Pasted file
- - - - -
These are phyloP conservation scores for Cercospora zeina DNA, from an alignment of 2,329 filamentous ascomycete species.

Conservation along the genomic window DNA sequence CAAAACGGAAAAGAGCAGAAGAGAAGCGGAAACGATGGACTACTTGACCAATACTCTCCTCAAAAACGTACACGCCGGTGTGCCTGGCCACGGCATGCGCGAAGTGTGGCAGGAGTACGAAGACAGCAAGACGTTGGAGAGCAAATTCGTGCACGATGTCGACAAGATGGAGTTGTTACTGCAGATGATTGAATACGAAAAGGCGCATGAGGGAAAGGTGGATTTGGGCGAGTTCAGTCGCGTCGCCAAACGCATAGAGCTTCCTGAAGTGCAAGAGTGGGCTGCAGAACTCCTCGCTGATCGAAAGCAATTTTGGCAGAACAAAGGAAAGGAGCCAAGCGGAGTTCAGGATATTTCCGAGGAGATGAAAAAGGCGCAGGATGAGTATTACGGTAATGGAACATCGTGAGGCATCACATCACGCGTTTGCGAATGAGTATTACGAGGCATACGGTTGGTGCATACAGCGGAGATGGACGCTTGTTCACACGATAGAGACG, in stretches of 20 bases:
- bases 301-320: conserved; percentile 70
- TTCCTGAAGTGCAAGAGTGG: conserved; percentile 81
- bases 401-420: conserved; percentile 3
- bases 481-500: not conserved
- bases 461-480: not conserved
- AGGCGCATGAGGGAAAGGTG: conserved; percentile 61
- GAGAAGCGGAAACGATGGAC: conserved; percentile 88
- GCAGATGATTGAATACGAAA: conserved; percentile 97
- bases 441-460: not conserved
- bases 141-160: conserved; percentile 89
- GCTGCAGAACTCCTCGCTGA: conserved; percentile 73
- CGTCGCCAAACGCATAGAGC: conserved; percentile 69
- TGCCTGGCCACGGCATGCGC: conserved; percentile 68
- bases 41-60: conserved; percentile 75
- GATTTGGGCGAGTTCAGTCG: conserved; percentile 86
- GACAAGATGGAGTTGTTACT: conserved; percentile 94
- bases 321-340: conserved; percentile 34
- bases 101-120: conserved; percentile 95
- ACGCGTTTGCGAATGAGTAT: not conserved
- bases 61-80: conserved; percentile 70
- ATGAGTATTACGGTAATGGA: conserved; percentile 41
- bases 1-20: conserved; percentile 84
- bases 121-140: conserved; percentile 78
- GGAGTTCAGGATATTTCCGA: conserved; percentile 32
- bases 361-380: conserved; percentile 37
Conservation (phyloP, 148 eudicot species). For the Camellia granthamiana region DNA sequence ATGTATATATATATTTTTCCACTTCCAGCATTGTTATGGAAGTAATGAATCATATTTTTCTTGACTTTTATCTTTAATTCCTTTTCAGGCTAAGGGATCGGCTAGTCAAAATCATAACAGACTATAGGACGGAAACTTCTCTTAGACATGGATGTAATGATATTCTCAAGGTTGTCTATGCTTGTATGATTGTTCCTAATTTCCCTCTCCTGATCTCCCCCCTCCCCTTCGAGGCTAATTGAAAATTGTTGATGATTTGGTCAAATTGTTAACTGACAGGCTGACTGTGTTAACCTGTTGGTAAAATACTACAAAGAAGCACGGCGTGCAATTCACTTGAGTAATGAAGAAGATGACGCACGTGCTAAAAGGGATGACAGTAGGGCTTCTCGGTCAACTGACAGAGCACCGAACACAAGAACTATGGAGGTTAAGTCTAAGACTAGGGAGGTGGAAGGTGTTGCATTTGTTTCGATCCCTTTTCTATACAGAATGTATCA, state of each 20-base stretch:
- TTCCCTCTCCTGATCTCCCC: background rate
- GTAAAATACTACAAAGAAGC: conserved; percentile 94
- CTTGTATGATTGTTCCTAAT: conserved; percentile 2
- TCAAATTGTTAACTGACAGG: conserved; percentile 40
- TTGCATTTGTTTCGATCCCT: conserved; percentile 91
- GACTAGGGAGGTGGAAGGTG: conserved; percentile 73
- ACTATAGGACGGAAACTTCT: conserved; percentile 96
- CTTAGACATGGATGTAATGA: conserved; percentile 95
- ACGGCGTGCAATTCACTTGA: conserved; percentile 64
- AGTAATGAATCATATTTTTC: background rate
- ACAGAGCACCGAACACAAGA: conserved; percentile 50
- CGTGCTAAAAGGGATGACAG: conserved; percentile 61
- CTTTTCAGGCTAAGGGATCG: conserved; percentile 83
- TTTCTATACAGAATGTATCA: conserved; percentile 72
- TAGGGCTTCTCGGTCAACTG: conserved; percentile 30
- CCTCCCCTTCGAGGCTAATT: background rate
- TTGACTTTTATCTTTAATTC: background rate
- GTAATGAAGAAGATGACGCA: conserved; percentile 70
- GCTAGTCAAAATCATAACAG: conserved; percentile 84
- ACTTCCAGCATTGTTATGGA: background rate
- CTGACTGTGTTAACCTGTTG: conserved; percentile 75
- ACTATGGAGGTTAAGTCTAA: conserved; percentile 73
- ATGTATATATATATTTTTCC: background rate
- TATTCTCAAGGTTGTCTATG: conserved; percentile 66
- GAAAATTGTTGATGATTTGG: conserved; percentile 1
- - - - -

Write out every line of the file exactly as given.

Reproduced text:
These are phyloP conservation scores for Cercospora zeina DNA, from an alignment of 2,329 filamentous ascomycete species.

Conservation along the genomic window DNA sequence CAAAACGGAAAAGAGCAGAAGAGAAGCGGAAACGATGGACTACTTGACCAATACTCTCCTCAAAAACGTACACGCCGGTGTGCCTGGCCACGGCATGCGCGAAGTGTGGCAGGAGTACGAAGACAGCAAGACGTTGGAGAGCAAATTCGTGCACGATGTCGACAAGATGGAGTTGTTACTGCAGATGATTGAATACGAAAAGGCGCATGAGGGAAAGGTGGATTTGGGCGAGTTCAGTCGCGTCGCCAAACGCATAGAGCTTCCTGAAGTGCAAGAGTGGGCTGCAGAACTCCTCGCTGATCGAAAGCAATTTTGGCAGAACAAAGGAAAGGAGCCAAGCGGAGTTCAGGATATTTCCGAGGAGATGAAAAAGGCGCAGGATGAGTATTACGGTAATGGAACATCGTGAGGCATCACATCACGCGTTTGCGAATGAGTATTACGAGGCATACGGTTGGTGCATACAGCGGAGATGGACGCTTGTTCACACGATAGAGACG, in stretches of 20 bases:
- bases 301-320: conserved; percentile 70
- TTCCTGAAGTGCAAGAGTGG: conserved; percentile 81
- bases 401-420: conserved; percentile 3
- bases 481-500: not conserved
- bases 461-480: not conserved
- AGGCGCATGAGGGAAAGGTG: conserved; percentile 61
- GAGAAGCGGAAACGATGGAC: conserved; percentile 88
- GCAGATGATTGAATACGAAA: conserved; percentile 97
- bases 441-460: not conserved
- bases 141-160: conserved; percentile 89
- GCTGCAGAACTCCTCGCTGA: conserved; percentile 73
- CGTCGCCAAACGCATAGAGC: conserved; percentile 69
- TGCCTGGCCACGGCATGCGC: conserved; percentile 68
- bases 41-60: conserved; percentile 75
- GATTTGGGCGAGTTCAGTCG: conserved; percentile 86
- GACAAGATGGAGTTGTTACT: conserved; percentile 94
- bases 321-340: conserved; percentile 34
- bases 101-120: conserved; percentile 95
- ACGCGTTTGCGAATGAGTAT: not conserved
- bases 61-80: conserved; percentile 70
- ATGAGTATTACGGTAATGGA: conserved; percentile 41
- bases 1-20: conserved; percentile 84
- bases 121-140: conserved; percentile 78
- GGAGTTCAGGATATTTCCGA: conserved; percentile 32
- bases 361-380: conserved; percentile 37
Conservation (phyloP, 148 eudicot species). For the Camellia granthamiana region DNA sequence ATGTATATATATATTTTTCCACTTCCAGCATTGTTATGGAAGTAATGAATCATATTTTTCTTGACTTTTATCTTTAATTCCTTTTCAGGCTAAGGGATCGGCTAGTCAAAATCATAACAGACTATAGGACGGAAACTTCTCTTAGACATGGATGTAATGATATTCTCAAGGTTGTCTATGCTTGTATGATTGTTCCTAATTTCCCTCTCCTGATCTCCCCCCTCCCCTTCGAGGCTAATTGAAAATTGTTGATGATTTGGTCAAATTGTTAACTGACAGGCTGACTGTGTTAACCTGTTGGTAAAATACTACAAAGAAGCACGGCGTGCAATTCACTTGAGTAATGAAGAAGATGACGCACGTGCTAAAAGGGATGACAGTAGGGCTTCTCGGTCAACTGACAGAGCACCGAACACAAGAACTATGGAGGTTAAGTCTAAGACTAGGGAGGTGGAAGGTGTTGCATTTGTTTCGATCCCTTTTCTATACAGAATGTATCA, state of each 20-base stretch:
- TTCCCTCTCCTGATCTCCCC: background rate
- GTAAAATACTACAAAGAAGC: conserved; percentile 94
- CTTGTATGATTGTTCCTAAT: conserved; percentile 2
- TCAAATTGTTAACTGACAGG: conserved; percentile 40
- TTGCATTTGTTTCGATCCCT: conserved; percentile 91
- GACTAGGGAGGTGGAAGGTG: conserved; percentile 73
- ACTATAGGACGGAAACTTCT: conserved; percentile 96
- CTTAGACATGGATGTAATGA: conserved; percentile 95
- ACGGCGTGCAATTCACTTGA: conserved; percentile 64
- AGTAATGAATCATATTTTTC: background rate
- ACAGAGCACCGAACACAAGA: conserved; percentile 50
- CGTGCTAAAAGGGATGACAG: conserved; percentile 61
- CTTTTCAGGCTAAGGGATCG: conserved; percentile 83
- TTTCTATACAGAATGTATCA: conserved; percentile 72
- TAGGGCTTCTCGGTCAACTG: conserved; percentile 30
- CCTCCCCTTCGAGGCTAATT: background rate
- TTGACTTTTATCTTTAATTC: background rate
- GTAATGAAGAAGATGACGCA: conserved; percentile 70
- GCTAGTCAAAATCATAACAG: conserved; percentile 84
- ACTTCCAGCATTGTTATGGA: background rate
- CTGACTGTGTTAACCTGTTG: conserved; percentile 75
- ACTATGGAGGTTAAGTCTAA: conserved; percentile 73
- ATGTATATATATATTTTTCC: background rate
- TATTCTCAAGGTTGTCTATG: conserved; percentile 66
- GAAAATTGTTGATGATTTGG: conserved; percentile 1